Working through this myself, but I think the science of it is probably fairly simple: trauma creates a more deeply coded series of chemical “memories” and these memories are stored multi-dimensionally.

    It’s not just the memory that gets coded, but the foundational functions: a multiplier effect.

    Fear makes us run faster, right? So, of course we record not only the experience of fear, but the “run faster” bit as well. And, the “”furtive glance.” And, the need to evacuate…all of it is coded, stored and retrieved together. Anxiety comes about at “odd” times because the pathway has many entrances,–it’s nodal, but not linear. When someone suffers uncontrollable anxiety, my guess is that it’s like a bio-chemical tsunami; there’s nothing left to hold onto and the person gets swept away.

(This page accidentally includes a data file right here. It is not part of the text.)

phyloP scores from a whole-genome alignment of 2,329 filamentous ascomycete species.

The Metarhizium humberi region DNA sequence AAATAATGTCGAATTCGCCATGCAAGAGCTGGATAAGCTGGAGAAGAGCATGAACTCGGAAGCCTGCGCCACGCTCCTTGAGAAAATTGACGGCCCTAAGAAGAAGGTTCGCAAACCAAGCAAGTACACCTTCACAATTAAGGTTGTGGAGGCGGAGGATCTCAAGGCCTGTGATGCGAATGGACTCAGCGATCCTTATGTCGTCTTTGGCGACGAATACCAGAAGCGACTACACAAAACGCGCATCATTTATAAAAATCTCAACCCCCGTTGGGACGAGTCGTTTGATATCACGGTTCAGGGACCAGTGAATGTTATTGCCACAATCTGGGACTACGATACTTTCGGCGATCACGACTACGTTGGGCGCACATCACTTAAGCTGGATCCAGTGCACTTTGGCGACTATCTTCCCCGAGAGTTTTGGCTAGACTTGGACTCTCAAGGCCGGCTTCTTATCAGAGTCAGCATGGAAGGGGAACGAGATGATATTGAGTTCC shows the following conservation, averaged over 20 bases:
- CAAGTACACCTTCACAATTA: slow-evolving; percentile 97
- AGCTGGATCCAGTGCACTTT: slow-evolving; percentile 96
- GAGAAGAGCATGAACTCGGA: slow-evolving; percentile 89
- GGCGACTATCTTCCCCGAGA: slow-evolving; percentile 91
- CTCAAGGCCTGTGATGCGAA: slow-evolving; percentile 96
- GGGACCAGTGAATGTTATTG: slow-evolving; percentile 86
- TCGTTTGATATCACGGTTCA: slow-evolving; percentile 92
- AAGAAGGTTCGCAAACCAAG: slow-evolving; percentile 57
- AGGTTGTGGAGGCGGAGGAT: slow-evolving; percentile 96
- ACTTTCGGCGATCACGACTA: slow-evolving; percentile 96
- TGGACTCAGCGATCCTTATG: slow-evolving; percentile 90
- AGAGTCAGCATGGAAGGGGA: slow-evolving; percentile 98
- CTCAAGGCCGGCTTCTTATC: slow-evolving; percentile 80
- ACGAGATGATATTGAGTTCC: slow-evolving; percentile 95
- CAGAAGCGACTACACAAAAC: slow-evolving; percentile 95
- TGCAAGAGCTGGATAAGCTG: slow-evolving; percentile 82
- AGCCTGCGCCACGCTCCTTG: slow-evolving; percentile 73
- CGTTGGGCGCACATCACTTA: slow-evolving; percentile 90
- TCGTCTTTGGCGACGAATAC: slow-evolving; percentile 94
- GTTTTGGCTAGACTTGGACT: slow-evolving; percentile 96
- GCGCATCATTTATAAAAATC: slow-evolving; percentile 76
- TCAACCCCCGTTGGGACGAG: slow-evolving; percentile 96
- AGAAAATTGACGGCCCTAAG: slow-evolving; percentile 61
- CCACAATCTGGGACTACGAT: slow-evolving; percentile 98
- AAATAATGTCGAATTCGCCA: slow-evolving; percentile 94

Lightweight yoga (i.e. non-competitive stretching that’s not an endurance contest) might help over-write what’s on your hard-drive. The other thing you might try is re-arranging your bedroom (including the wall colors), so the visual cues shift as well. And, if you didn’t have gentle music in the room, put some of that in there as well! The old saying is “rewrite the script.” I say, don’t just do it through talk, fundamentally shift what you can control with the purpose of helping your brain *choose* stimulus responses that work better for you in your life.

    I’m not a scientist,–I just think about this stuff. But, pulling it all together in a useful way is vital. We have a flood of people coming back from war,–if those of us who are civilians ( also working through deep trauma ) can dig deep and help solve this puzzle, what a gift!

    So, thank you for this blog!

    Thank you for surviving!

    Hug!

  4. December 9, 2010 4:16 pm

    Alyssa,